Friday, 13 January 2012

Manson, Parsons Green

There are few experiences more surreal than being the only customer in an empty restaurant and being comprehensively ignored by every member of staff. Certainly, there are times in life where the ability to make yourself invisible would come in handy - to avoid having to contribute in work meetings perhaps, or if you find yourself on the front row of a particularly confrontational stand-up comedy gig - but in a restaurant, it's not ideal. After a period staring thirstily towards Manson's handsome bar, while groups of waiting staff prodded importantly at cash registers and generally got on with the kinds of things waiting staff do when there isn't a customer at the other side of the room waiting to be served, I was beginning to wonder if the District Line had finally done what it has been threatening to do all these years and I'd died somewhere en route to Parson's Green. Not having been a particularly good Christian (I could never get over that whole "believing in God" stumbling block sadly) I began to worry I was trapped in Food Blogger Hell, condemned to pitifully flap for attention for all eternity, hungry, thirsty and forlorn.

In the midst of this existential panic, my friend arrived, helpfully reassuring both that I was not dead (at least not yet) and, by the fact that she'd managed to get from the front door to the table without being greeted or even noticed, that if I was in Food Blogger Hell, at least I wasn't alone. And then, finally, we managed to get served, and for the few precious minutes it took us to drink our aperitifs (sparkling wine and rhubarb, very good indeed but you'd hope so at £10.50 a glass) all was well with the world.

It wasn't that the food at Manson was bad, exactly - most of it was fine, some of it was good, and it did all look the part - but it was occasionally quite... odd. Take my starter of turbot with pigs trotter sauce; the sauce very well executed in that classically-trained way, being perfectly reduced and rich in flavour and colour, it just didn't sit very well with the fish - it felt like a sauce meant for a bloody hunk of rare venison or aged beef steak. And the fish itself was the strangest texture, not dry exactly but dense and congealed - fresh fish should break into moist flakes, but this split apart like meat jelly and I really missed a nice crispy skin. Caraway-cured sea trout though, paired with lightly pickled vegetables, was a more successful experiment and the pretty coils of Romanesco broccoli made for a very attractive plate of food.

Catastrophically underseasoned Mallard (as in, it was completely unseasoned) spoiled what could possibly have been a better dish, although even without sodium's helping hand I didn't detect much flavour in the meat. It was presented in a deep bowl which at first I thought was strange until I realised the duck and the salad vegetables were sitting on top of a wonderfully rich game soup of some kind - I could have easily just swallowed a pint of this on its own as nothing else was worth the effort. More ill-advised experimentation also affected my friend's roast gurnard - let's just say there's a reason you don't often see parsnips and fennel seed yoghurt on the same plate, although even that aside, the fish was overcooked and dry.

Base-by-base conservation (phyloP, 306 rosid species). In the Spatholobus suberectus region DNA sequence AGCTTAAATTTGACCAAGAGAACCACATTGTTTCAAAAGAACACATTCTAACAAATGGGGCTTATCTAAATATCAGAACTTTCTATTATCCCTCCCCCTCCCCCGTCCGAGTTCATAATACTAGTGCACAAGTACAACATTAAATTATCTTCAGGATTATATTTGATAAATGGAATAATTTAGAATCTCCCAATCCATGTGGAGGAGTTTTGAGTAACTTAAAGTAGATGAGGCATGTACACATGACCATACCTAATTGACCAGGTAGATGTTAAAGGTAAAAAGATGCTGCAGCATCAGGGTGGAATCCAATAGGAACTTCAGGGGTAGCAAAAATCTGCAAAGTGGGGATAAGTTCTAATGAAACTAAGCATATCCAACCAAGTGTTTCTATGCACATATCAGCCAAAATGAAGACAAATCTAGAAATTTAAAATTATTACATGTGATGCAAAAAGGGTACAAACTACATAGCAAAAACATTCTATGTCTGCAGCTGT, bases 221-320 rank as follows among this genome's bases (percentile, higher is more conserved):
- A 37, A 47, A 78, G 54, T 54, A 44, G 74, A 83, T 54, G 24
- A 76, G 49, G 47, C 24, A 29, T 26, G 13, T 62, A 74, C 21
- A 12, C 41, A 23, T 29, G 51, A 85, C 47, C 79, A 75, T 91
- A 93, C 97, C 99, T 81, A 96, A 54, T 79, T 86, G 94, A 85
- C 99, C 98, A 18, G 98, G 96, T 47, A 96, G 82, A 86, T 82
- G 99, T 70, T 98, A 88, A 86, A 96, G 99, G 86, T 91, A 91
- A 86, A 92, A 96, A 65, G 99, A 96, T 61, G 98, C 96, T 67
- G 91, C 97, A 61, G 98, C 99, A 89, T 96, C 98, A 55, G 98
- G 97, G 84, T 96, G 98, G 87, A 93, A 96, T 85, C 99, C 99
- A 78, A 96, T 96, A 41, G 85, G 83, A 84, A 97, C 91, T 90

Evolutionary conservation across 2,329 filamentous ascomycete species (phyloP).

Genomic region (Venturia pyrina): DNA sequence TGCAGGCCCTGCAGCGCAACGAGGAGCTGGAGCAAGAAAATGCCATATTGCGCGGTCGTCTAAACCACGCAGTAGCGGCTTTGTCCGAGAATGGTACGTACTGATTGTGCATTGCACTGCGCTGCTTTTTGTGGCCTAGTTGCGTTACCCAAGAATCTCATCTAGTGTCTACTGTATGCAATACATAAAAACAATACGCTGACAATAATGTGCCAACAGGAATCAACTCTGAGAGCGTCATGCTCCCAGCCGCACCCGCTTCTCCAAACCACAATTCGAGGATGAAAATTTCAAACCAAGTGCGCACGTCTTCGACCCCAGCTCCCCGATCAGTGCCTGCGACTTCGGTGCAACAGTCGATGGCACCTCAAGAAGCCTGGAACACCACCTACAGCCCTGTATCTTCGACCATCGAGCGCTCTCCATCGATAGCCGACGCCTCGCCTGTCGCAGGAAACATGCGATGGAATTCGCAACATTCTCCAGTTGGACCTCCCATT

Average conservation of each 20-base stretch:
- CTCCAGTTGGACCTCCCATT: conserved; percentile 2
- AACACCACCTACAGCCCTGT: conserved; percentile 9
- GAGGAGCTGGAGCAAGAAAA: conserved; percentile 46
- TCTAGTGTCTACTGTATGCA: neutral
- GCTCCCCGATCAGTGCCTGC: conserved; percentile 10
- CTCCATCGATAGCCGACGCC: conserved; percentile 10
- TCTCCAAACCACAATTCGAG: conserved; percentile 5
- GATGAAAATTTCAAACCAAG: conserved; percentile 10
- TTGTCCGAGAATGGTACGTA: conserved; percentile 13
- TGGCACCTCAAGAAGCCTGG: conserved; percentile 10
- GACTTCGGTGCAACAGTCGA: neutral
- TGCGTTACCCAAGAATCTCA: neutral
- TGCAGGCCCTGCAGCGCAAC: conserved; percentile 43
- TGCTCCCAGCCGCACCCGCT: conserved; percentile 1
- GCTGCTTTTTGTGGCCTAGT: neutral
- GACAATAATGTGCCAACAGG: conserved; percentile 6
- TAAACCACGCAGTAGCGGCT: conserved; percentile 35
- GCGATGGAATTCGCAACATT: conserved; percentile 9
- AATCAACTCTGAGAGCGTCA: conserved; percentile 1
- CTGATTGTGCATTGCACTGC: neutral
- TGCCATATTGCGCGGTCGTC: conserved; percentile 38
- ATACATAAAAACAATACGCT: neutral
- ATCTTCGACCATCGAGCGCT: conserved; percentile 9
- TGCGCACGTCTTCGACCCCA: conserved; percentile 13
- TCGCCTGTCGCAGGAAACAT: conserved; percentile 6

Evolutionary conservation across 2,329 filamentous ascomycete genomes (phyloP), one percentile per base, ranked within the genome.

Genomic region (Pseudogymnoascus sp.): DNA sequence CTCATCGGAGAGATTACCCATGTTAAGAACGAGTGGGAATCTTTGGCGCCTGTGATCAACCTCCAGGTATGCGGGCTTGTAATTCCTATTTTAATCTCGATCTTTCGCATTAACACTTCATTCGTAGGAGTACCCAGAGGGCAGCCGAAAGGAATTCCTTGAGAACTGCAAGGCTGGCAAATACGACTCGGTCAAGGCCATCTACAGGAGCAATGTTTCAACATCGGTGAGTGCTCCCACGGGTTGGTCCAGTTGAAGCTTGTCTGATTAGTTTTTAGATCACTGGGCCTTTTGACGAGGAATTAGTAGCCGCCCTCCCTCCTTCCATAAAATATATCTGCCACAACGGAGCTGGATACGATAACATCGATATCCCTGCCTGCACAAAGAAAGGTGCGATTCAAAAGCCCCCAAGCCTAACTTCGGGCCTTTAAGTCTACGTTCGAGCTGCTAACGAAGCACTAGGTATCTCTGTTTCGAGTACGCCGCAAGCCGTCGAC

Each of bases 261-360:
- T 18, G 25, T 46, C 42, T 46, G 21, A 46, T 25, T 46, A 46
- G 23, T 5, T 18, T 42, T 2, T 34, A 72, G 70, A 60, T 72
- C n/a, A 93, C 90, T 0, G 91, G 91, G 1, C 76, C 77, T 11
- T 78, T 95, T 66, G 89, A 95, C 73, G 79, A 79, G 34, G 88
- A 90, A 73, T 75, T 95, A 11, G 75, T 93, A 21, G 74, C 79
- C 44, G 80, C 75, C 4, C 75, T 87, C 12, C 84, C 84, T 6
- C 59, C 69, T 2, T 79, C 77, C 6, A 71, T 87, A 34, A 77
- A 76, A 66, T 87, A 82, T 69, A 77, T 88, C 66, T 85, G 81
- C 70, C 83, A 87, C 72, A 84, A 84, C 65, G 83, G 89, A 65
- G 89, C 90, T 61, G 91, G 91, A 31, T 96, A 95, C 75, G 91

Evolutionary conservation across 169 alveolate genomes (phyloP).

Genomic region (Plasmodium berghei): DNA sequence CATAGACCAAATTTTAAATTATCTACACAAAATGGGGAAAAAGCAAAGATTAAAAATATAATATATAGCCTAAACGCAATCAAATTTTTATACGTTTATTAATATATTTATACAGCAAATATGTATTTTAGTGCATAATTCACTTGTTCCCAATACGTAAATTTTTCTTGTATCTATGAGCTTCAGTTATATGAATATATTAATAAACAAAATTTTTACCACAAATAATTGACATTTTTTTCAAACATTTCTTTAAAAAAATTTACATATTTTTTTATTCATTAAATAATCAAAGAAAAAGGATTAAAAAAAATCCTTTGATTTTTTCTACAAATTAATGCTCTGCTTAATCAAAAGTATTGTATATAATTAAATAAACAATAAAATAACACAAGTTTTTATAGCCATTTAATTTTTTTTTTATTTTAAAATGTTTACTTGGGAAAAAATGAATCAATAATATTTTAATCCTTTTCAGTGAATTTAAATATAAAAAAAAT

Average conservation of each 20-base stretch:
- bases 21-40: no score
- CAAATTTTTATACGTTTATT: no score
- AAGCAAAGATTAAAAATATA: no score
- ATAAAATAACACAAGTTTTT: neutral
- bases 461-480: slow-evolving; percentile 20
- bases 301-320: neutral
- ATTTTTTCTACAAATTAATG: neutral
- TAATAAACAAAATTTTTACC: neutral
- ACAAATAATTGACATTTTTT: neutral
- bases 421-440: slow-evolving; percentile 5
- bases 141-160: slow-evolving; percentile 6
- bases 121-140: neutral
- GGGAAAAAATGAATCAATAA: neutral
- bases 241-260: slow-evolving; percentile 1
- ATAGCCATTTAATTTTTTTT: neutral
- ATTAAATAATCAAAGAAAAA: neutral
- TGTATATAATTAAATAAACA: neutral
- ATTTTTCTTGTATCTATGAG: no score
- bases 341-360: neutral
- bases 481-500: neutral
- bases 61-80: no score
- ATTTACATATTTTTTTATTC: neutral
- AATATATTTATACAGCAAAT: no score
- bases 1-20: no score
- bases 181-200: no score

In the manner of a line manager tasked with motivating his staff, I will follow up bad feedback with good by saying the cheese course at Manson was very nice. Consisting entirely of British and Irish cheeses, a number of which were unpasteurised and unfamiliar to me, we particularly enjoyed a nutty semi-hard Doddington and lovely fluffy unpasteurised goat's. Some of them had sweated slightly under the heat of the bar where they were kept but nothing too disastrous and they were generous both with the portions of cheese and the basket of crackers. I suppose it's not rocket science, serving cheese, but credit where credit's due.

I'm prepared to believe that I didn't get as much out of an evening at Manson as others might. It is, after all, a lovely room in a nice part of town and although staff got off to a bit of a shaky start, once it was all underway dishes arrived at a good pace and usually with a smile. But I'm afraid there were enough mistakes with the food, and enough weird textures and odd flavours, to make me uncomfortable and I can't honestly say that I'm confident enough in their ability to pull off a good - even normal - meal to warrant a return visit.


Manson on Urbanspoon

I was invited to review Manson


Anonymous said...

Mate, I do worry about your cholesterol levels. That is a lot of cheese!

How much did the dinner come to?

Chris Pople said...

Anon: I don't think it was *that* much cheese, that portion was between two after all! As for the bill, er, I'm not sure but I imagine with wine it would have come to about £35-40 a head.

SD said...

So they invited you to dinner, then ignored you?!

Chris Pople said...

Lee: At first, yes! Bit weird.